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Basin Geology - Quarternary Framework Contributors: Flocks, Manheim, Marot, Willard
Recent sediment accumulation within Lake Pontchartrain reflects regional geomorphology. Since the Basin is isolated from the Mississippi and Pearl Rivers, sediment input to the Lake is relatively low and predominantly fine grain. Figures 7 and 8 show recent sediments in the Lake to be primarily clays and silts with some localized sand accumulations due to reworking of relic barrier island trends.
|Figure 7: Map showing grain size distribution of surficial sediments and vibracore locations in Lake Pontchartrain. Click on the image for a larger version. ||Figure 8: Grain-size analysis of vibracores shown in Figure 7 indicate an increase in percentage of clay and silts down core. |
Figures 9 and 10 show sediment accumulation rates based on isotope geochronology obtained from sediment samples. The contours indicate that recent accumulation predominates in the central portion of the Lake which is consistent with water circulation trends (see Processes of Lake Pontchartrain Circulation, Wind-induced Lake Circulation Patterns (N, S, E, W), and Wind-induced Lake Circulation Patterns (NW, NE, SW, SE)).
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|Figure 9: Map showing surficial sediment sample sites and sediment accumulation rates within Lake Pontchartrain during the six months prior to the July 1997 sample collection. Light Blue color indicates less deposition and dark blue indicates more deposition. || ||Figure 10: Map showing surficial sediment sample sites and sediment accumulation rates within Lake Pontchartrain during the six months prior to the July 1998 sample collection. Light Blue color indicates less deposition and dark blue indicates more deposition. |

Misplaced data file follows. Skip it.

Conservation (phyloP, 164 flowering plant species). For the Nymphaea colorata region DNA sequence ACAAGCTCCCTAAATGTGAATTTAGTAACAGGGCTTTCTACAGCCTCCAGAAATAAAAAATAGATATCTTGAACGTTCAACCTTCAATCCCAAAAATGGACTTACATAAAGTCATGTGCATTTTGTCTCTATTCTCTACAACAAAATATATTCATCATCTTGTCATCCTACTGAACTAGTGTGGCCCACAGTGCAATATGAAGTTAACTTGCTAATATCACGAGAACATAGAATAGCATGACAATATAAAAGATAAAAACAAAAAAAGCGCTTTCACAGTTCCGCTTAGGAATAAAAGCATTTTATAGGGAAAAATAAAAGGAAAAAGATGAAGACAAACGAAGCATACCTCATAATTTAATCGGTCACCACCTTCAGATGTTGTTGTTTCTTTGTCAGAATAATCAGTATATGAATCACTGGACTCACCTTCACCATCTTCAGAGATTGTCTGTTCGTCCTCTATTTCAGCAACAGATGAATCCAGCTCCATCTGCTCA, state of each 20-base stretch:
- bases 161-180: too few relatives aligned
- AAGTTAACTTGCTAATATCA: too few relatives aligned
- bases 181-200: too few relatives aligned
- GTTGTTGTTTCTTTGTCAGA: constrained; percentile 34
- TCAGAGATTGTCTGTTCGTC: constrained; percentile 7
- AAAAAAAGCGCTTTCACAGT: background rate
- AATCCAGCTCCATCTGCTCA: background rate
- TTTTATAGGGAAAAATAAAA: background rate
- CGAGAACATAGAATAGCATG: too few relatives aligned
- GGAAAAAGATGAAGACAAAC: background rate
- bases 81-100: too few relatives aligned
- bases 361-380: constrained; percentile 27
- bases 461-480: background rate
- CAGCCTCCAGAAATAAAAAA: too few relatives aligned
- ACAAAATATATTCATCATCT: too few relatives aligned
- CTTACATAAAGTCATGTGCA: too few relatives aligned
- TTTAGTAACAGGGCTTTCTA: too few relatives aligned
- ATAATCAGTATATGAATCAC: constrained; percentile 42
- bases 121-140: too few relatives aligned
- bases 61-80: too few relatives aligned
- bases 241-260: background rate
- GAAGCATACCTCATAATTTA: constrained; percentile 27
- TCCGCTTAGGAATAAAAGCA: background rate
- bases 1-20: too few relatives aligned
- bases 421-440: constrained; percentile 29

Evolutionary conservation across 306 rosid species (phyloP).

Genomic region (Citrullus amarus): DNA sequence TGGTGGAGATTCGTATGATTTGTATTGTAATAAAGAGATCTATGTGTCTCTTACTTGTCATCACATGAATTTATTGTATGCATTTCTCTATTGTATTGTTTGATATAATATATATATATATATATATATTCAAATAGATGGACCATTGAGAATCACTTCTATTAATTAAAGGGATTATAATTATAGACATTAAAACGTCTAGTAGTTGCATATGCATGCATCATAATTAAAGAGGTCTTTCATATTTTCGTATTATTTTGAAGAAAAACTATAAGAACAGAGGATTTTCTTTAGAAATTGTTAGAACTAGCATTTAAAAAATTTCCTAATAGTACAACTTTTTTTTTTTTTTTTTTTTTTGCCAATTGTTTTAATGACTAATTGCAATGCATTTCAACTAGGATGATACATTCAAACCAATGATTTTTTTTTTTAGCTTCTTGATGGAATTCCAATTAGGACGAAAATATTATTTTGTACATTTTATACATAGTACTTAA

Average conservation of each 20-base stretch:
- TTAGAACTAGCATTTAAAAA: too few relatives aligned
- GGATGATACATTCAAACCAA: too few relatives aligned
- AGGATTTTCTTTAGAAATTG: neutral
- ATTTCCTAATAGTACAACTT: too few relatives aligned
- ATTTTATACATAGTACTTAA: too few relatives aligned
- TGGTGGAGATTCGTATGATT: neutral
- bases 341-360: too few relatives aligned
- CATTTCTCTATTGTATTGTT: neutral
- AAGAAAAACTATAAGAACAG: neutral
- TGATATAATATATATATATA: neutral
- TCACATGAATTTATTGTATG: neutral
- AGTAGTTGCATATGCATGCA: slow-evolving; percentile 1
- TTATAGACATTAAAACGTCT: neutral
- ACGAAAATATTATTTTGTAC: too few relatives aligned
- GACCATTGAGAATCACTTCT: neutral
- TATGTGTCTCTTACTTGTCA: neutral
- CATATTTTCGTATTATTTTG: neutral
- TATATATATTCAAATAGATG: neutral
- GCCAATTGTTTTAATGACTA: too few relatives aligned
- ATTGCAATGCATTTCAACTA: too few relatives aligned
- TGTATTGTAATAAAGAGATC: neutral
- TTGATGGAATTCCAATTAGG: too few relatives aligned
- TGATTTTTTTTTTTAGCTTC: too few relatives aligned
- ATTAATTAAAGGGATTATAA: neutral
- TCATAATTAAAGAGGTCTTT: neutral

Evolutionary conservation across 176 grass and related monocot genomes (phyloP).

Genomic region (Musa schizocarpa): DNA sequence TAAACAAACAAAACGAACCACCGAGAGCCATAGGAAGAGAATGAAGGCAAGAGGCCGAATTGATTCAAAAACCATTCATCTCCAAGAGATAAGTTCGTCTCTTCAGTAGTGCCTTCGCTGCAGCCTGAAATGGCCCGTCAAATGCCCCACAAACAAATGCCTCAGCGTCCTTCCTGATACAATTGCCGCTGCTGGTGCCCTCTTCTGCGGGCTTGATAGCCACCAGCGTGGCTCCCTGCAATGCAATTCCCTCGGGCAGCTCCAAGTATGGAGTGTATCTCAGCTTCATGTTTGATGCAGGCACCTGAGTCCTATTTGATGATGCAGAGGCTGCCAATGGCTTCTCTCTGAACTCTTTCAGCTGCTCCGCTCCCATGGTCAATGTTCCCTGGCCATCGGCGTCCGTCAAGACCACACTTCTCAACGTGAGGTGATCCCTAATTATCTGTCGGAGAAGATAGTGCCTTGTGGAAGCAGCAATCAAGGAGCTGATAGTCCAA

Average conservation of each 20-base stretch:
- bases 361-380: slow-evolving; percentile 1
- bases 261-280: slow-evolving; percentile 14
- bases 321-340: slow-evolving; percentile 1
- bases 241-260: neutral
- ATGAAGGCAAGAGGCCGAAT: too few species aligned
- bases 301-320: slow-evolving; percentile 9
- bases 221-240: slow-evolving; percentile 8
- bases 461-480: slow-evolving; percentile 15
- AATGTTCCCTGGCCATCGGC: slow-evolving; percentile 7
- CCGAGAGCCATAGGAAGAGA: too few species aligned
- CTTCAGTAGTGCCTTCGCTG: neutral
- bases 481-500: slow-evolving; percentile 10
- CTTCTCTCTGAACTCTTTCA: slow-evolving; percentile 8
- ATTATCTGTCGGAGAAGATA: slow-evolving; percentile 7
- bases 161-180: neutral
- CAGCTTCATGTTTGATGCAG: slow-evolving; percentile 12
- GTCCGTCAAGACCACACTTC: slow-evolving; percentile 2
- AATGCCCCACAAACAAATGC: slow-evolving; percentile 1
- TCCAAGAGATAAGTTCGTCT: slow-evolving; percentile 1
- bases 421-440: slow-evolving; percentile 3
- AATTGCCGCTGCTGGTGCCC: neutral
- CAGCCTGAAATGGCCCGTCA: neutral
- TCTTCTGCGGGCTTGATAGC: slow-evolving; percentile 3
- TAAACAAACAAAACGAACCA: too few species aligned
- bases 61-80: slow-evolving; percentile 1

An X-radiograph of a boxcore obtained from Lake Pontchartrain shows the surficial sediments to consist mainly of fine-grained material with abundant shell hash and some intact clams (Figure 11). Fine laminations can be seen throughout the core. The shell material was actively mined for commercial use over the past century, an activity that has reworked much of the top meter of sediment.
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|Figure 11: (left) X-radiograph of Boxcore 98-38 (see location Figure 7) showing in situ positions of the freshwater clam Rangia sp. and very fine laminations of fine-grain sediments. |
Figure 12: (top) Graph showing relative abundances of herbaceous (grass) and aboreal (tree) pollen, salinity, and radiocarbon dates.
Sediment mixing has made it difficult to obtain biological or temporal stratigraphy. Nonetheless, some downcore depositional trends still remain in the sediments. Figure 12 shows a shift in the relative abundances of herbaceous (grass) and arboreal (tree) pollen in the upper meter of sediment. This decrease in tree pollen is possibly related either to mid-Holocene climatic change or human development of the surrounding land. The trace metal profiles to 1 m depth show relatively steady downcore concentrations of lead (Pb), copper (Cu) and zinc (Zn) relative to iron (Fe) in sediment cores 97-1 and 97-2, which is indicative of sediment mixing (Figure 13). Despite the homogeneity in the upper meter, it is evident from the chemical constituents, palynology, and isotope measurements that between 50 and 140 cm there is a transition from recent sediment accumulation and sediments deposited thousands of years ago (Flocks and others, in press). Core 95-1 shows surficial increases in the trace metal constituent, suggesting this core has escaped the same degree of mixing. The higher concentrations may reveal input of contaminant related material to the Lake. Increased sand percent in the surface sediments of this core do not dilute the trace metal fraction. This would suggest active deposition of anthropogenic material in this area.
|Figure 13: Trace metal profiles from vibracores. Graphs A, C, and E are from vibracores vc97-1 and vc97-2; Graphs B, D, and E are from vibracore vc95-1. Graphs A and B show the ratio of Pb (parts per million [ppm] - lead) to Fe (percent weight [wt%] - iron); Graphs C and D show the ratio of Cu (ppm - copper) to Fe (wt% - iron); and Graphs E and F show Zn (ppm - zinc) to Fe (wt% - iron). |
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